Paul Krugman predicted this roller coaster ride with bank earnings back in October, in particular with regard to Bank of America and Citigroup. What he missed is that when trading profits are down too, the banks – with the assistance of their auditors’ advice – must be ever more clever and creative to avoid having to write off those bad assets all at once or without cover.
…while the wheeler-dealer side of the financial industry, a k a trading operations, is highly profitable again, the part of banking that really matters — lending, which fuels investment and job creation — is not. Key banks remain financially weak, and their weakness is hurting the economy as a whole.
You may recall that earlier this year there was a big debate about how to get the banks lending again. Some analysts, myself included, argued that at least some major banks needed a large injection of capital from taxpayers, and that the only way to do this was to temporarily nationalize the most troubled banks. The debate faded out, however, after Citigroup and Bank of America, the banking system’s weakest links, announced surprise profits. All was well, we were told, now that the banks were profitable again.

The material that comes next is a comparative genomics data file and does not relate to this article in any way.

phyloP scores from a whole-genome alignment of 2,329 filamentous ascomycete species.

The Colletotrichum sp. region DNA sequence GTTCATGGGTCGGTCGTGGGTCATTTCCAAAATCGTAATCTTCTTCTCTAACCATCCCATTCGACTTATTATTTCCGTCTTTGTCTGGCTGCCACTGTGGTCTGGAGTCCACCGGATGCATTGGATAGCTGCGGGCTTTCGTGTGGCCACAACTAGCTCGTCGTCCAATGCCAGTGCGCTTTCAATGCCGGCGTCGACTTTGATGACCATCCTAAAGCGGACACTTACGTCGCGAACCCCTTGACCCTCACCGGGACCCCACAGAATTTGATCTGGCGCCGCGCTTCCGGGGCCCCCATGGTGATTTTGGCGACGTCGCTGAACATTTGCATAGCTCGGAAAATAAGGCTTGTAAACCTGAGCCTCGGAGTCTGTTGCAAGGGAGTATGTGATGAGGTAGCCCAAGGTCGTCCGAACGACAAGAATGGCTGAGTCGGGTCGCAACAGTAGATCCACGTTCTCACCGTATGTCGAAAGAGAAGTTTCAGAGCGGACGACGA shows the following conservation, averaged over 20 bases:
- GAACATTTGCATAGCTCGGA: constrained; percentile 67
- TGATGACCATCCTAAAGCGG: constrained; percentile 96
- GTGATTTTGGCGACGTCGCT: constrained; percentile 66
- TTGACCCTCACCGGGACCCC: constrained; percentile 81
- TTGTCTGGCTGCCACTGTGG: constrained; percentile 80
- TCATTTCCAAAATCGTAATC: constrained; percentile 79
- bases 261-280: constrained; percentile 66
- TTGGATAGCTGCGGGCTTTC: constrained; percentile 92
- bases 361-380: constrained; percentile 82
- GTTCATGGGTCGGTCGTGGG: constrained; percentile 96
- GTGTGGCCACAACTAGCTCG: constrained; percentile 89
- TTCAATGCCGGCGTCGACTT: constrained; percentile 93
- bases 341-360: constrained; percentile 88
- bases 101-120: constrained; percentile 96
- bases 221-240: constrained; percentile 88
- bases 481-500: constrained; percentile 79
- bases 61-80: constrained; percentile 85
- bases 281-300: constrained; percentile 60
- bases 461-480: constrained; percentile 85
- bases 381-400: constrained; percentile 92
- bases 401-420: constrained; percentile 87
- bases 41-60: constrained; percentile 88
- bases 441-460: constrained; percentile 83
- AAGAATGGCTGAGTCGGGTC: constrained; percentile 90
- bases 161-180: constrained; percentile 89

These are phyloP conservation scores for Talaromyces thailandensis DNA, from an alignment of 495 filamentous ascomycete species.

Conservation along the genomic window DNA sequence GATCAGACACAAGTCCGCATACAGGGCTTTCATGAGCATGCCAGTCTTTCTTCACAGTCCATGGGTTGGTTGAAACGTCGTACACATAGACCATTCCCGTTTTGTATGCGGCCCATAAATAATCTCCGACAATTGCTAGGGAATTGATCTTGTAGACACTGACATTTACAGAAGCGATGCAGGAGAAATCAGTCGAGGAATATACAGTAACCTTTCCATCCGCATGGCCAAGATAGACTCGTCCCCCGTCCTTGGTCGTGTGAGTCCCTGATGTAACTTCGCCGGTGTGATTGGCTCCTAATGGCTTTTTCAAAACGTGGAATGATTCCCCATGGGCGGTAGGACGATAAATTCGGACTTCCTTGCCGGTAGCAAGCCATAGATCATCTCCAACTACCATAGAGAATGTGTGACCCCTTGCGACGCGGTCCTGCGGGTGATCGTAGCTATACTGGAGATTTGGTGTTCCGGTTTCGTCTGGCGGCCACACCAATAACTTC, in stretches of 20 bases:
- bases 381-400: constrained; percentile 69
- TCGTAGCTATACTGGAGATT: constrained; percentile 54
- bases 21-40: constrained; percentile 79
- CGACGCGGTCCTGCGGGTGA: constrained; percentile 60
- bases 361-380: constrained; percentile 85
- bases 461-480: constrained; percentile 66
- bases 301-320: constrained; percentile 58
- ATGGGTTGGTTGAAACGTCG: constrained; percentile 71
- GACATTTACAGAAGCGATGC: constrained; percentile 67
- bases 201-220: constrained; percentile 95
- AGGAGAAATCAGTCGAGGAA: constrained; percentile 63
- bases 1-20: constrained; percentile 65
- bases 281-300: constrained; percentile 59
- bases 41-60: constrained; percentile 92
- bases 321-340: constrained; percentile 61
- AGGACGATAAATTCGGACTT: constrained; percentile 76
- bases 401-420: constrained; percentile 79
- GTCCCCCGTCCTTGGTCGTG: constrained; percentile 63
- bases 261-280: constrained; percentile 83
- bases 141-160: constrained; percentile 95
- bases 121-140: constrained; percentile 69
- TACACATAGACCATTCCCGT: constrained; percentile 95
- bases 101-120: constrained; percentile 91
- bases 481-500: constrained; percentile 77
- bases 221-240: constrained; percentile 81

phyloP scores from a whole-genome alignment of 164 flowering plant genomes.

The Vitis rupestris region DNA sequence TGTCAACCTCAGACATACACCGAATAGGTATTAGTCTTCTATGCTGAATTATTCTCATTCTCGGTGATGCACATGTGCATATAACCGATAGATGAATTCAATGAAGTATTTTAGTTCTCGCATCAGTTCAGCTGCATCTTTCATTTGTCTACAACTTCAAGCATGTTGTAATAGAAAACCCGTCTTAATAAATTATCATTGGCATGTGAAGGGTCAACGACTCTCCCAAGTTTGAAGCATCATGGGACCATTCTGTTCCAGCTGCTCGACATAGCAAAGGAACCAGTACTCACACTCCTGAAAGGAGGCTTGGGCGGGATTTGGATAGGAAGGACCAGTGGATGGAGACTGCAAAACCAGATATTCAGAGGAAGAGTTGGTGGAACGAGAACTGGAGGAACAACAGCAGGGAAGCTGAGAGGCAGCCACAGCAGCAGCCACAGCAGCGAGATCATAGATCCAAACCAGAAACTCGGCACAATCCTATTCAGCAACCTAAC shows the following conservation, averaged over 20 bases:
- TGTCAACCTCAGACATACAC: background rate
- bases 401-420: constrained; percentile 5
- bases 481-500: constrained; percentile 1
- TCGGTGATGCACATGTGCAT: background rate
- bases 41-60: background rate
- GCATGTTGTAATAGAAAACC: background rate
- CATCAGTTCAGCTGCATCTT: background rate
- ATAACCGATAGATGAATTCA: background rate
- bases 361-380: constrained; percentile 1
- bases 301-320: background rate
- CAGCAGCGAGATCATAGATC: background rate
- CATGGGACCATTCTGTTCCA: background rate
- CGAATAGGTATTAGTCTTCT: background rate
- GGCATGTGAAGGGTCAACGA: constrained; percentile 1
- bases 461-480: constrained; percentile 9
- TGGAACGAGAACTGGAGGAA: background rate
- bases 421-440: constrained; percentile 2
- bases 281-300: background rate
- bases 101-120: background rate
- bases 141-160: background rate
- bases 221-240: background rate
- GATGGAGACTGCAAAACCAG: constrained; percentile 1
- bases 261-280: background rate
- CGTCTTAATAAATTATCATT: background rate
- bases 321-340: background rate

But a funny thing happened on the way back to a sound banking system: last week both Citi and BofA announced losses in the third quarter. What happened?
Part of the answer is that those earlier profits were in part a figment of the accountants’ imaginations.”
I’ve told you more than once that Citigroup is still a mess. Anyone who isn’t a senior insider is nuts to buy their stock or count on them for a job or business. Listen to me talk about AIG, Bank of America and Citigroup, “an accident waiting to happen,” at the 8:15 mark on this video for Stocktwits TV recorded June 3, 2010.
I also told you that Citigroup’s auditor, KPMG, was their enabler. In April I warned readers about repurchase risk and KPMG.
“The latest announcements of potentially material losses due to forced repurchases of mortgages from Fannie Mae (Deloitte) and Freddie Mac (PwC) were made by JP Morgan and Bank of America – both audited by PwC.